I’m hunting the ghost of tobacco farming with Taylor Barnhill from the Appalachian Barn Alliance. As we drive around the tight curves and steep hillsides of Madison County, we see dozens of old barns teetering on the edge of the road. The wooden boards are worn and faded, vines climb up the sides, and many of the barns look like they haven’t been touched in a hundred years.
Yet these barns are not static relics of the past. The tobacco leaves hanging from the rafters are long gone, but each barn holds a story of resilience, ingenuity, and hard work.
“This is the John Shelton log tobacco barn,” Taylor exclaims as a barn comes into view. “I love the story behind this.”
The car rumbles down a jagged driveway. We get out and walk over wet leaves to get a better look at the barn, which has been standing beside a rushing creek since the 1930s.
“John and his daughter in law, Pearl, built this barn. You can look at these logs. They’re very straight, very round. They’re just beautiful. There’s 100 logs in this barn,” Taylor explains. “They didn’t have a tractor or heavy equipment to build this barn, so John and his daughter in law, Pearl, went way over the mountain here to the Doe Branch Valley, where there was apparently this stand of very straight white pine trees and cut these 100 trees, dragged them back with a team of mules, maybe as much as two miles.”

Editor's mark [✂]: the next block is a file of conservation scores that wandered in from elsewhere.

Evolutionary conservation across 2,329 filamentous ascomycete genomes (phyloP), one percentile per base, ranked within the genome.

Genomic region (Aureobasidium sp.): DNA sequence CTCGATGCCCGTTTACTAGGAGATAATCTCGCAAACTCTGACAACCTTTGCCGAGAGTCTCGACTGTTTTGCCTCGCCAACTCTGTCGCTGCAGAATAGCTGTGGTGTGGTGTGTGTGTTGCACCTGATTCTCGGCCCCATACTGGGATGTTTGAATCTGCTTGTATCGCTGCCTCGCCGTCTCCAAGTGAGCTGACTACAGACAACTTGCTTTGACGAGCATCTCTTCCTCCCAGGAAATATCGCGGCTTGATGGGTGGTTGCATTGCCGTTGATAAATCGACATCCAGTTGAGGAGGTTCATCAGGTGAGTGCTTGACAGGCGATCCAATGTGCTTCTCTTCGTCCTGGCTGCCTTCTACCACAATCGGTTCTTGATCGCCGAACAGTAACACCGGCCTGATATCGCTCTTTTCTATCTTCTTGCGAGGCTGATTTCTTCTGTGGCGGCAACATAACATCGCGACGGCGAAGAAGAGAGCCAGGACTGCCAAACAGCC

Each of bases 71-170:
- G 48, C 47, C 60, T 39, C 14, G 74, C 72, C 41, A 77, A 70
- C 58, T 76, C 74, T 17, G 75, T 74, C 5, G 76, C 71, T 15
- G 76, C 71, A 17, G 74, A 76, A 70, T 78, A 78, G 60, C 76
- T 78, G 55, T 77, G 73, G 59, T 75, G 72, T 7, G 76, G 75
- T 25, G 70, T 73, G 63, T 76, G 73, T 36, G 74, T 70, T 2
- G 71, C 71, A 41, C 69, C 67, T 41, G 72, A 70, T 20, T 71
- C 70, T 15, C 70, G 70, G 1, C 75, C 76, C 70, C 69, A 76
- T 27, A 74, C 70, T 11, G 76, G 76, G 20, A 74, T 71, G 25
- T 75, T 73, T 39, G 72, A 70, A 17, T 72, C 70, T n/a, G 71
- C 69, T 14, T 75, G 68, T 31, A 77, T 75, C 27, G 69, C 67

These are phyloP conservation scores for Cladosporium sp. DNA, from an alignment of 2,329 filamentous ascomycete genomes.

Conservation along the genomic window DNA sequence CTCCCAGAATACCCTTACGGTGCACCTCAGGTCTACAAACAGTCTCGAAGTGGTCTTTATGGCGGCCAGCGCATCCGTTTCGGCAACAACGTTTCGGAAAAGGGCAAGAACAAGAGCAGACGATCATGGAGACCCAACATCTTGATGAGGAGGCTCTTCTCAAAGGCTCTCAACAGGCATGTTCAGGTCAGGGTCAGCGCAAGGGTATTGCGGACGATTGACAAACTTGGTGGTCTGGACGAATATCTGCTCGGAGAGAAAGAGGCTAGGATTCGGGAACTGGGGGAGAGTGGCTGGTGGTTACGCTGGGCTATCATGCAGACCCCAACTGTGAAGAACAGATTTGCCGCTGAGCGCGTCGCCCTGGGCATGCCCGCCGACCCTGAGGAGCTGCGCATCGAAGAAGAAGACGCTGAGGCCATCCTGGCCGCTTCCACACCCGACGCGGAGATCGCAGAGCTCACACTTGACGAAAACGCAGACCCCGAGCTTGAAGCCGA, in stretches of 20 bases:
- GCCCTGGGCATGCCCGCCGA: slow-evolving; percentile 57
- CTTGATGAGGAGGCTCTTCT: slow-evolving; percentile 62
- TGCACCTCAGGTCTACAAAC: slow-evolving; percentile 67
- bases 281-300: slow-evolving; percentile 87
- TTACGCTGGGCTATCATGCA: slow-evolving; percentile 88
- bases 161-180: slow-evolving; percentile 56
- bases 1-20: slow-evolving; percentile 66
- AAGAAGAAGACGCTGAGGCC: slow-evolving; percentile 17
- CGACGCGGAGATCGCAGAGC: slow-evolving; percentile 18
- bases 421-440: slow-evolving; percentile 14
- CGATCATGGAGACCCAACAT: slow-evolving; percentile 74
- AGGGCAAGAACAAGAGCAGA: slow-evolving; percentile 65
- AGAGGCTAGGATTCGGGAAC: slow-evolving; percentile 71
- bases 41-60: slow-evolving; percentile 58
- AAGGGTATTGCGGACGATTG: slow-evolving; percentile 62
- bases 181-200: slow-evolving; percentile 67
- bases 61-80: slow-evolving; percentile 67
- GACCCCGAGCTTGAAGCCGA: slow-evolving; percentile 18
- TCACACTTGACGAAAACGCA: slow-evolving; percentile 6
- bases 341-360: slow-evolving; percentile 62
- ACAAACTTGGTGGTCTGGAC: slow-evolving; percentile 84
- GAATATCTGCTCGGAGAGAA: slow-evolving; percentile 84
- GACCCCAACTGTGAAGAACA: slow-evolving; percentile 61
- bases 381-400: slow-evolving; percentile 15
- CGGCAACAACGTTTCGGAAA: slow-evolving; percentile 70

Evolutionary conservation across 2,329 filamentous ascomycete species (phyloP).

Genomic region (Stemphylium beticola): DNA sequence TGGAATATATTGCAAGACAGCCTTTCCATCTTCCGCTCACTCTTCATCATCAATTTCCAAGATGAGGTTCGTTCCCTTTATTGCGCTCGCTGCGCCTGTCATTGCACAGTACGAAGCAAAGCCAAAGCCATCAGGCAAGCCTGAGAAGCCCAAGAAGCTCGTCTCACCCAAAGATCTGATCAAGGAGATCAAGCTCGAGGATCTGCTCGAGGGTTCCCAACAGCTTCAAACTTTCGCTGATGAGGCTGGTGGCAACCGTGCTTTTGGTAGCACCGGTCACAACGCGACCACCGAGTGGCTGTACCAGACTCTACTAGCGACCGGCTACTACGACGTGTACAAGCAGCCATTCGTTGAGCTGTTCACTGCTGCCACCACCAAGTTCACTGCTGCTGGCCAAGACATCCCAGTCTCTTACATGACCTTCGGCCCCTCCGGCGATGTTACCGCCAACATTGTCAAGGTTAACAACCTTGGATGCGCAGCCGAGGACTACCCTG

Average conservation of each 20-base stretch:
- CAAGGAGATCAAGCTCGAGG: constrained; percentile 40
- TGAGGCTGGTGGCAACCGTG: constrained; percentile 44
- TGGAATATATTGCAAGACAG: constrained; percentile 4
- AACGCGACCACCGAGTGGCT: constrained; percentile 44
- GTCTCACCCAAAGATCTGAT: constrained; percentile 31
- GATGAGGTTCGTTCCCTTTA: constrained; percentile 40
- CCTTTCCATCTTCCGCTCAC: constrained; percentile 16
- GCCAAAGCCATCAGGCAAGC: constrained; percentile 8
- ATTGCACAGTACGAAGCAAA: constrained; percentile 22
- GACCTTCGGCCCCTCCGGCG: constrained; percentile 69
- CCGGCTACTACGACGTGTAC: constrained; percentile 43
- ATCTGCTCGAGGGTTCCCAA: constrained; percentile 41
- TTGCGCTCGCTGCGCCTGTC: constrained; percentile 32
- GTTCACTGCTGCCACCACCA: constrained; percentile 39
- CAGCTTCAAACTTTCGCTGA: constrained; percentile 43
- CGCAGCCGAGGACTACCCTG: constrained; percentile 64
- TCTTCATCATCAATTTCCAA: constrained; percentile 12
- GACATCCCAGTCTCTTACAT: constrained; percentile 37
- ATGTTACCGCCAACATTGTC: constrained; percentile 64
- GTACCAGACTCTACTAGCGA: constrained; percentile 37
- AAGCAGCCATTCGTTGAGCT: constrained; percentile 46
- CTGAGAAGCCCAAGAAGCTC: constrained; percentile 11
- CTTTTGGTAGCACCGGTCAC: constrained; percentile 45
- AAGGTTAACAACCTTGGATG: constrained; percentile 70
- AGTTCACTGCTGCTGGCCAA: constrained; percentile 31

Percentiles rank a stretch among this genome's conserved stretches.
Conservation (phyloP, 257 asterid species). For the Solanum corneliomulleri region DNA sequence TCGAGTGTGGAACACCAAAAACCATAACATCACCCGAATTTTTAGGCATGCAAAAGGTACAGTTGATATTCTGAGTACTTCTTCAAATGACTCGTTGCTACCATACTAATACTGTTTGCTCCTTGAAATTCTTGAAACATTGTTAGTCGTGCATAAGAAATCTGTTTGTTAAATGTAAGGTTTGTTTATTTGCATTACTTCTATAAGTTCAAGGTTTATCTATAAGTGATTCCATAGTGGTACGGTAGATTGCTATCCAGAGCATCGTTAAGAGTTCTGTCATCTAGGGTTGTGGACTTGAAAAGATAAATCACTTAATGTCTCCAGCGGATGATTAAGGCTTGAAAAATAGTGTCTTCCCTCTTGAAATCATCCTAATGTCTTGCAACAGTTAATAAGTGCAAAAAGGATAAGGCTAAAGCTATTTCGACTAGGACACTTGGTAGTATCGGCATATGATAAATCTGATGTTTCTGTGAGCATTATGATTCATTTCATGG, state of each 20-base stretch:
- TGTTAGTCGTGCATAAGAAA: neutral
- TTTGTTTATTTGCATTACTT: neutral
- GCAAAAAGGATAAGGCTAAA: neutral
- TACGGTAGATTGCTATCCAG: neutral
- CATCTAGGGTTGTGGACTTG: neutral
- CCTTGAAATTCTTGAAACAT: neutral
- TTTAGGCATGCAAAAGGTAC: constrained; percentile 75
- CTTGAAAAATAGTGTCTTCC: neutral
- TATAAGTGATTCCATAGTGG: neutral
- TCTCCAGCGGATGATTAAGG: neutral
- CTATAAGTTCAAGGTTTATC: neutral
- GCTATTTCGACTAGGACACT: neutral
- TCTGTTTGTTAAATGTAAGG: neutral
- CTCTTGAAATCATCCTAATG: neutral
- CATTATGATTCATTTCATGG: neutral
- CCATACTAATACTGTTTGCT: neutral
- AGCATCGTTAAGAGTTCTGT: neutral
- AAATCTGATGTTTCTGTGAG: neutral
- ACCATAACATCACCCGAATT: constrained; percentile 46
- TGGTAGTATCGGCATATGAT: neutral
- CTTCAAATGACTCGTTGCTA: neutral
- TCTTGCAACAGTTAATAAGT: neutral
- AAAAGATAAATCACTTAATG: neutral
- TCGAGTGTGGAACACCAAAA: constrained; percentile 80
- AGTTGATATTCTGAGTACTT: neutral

I ask where they would have grown the tobacco that once hung in this barn.
“Well, some of it right where we’re standing,” Taylor says. “This is less than a tenth of an acre we’re standing in, but it’s flat. They would have grown it here and they would have grown it all around these hillsides. Anywhere they could find a cleared spot, that’s where they grew the tobacco.”
Tobacco was grown by thousands of families in Madison County and other areas of Western North Carolina. It didn’t take much land to grow enough tobacco to sell at auction, which paid for property taxes, barn repairs, and other necessities.
Farming tobacco was a point of pride for many people. Neighbors and friends came together to harvest the crop and hang it in these barns to cure each fall, swapping stories while they worked late into the night.
Growing tobacco also gave people resources to be independent.